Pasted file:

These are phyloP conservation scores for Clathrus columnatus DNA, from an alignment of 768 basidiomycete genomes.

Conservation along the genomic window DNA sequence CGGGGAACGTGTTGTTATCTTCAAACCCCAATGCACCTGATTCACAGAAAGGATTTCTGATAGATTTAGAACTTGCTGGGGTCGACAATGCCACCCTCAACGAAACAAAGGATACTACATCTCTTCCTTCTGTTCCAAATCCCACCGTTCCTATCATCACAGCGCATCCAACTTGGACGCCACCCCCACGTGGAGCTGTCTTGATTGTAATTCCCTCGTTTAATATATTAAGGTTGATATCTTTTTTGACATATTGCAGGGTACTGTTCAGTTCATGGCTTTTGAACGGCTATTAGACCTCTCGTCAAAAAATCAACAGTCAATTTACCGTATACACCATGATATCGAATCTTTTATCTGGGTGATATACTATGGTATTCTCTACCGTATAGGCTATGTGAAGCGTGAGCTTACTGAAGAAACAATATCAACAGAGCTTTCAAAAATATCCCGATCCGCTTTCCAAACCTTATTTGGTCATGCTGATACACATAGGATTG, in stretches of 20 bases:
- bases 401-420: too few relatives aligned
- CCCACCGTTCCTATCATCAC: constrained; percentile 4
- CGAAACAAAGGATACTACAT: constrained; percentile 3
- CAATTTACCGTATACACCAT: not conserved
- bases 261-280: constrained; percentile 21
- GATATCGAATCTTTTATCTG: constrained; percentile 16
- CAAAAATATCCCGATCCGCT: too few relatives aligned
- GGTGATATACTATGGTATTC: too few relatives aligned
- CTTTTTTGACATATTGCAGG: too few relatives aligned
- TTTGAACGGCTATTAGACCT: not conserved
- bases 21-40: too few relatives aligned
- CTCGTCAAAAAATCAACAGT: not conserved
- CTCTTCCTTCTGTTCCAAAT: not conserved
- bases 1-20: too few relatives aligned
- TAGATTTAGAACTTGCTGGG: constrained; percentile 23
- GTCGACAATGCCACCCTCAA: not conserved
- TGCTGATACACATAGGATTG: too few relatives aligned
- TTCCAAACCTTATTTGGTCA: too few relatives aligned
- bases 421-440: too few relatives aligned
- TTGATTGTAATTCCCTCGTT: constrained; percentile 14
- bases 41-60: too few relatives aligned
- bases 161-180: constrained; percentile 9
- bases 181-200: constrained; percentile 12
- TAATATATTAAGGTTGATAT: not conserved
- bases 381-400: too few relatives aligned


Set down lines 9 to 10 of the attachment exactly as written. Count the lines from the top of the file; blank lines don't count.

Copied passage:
- CAAAAATATCCCGATCCGCT: too few relatives aligned
- GGTGATATACTATGGTATTC: too few relatives aligned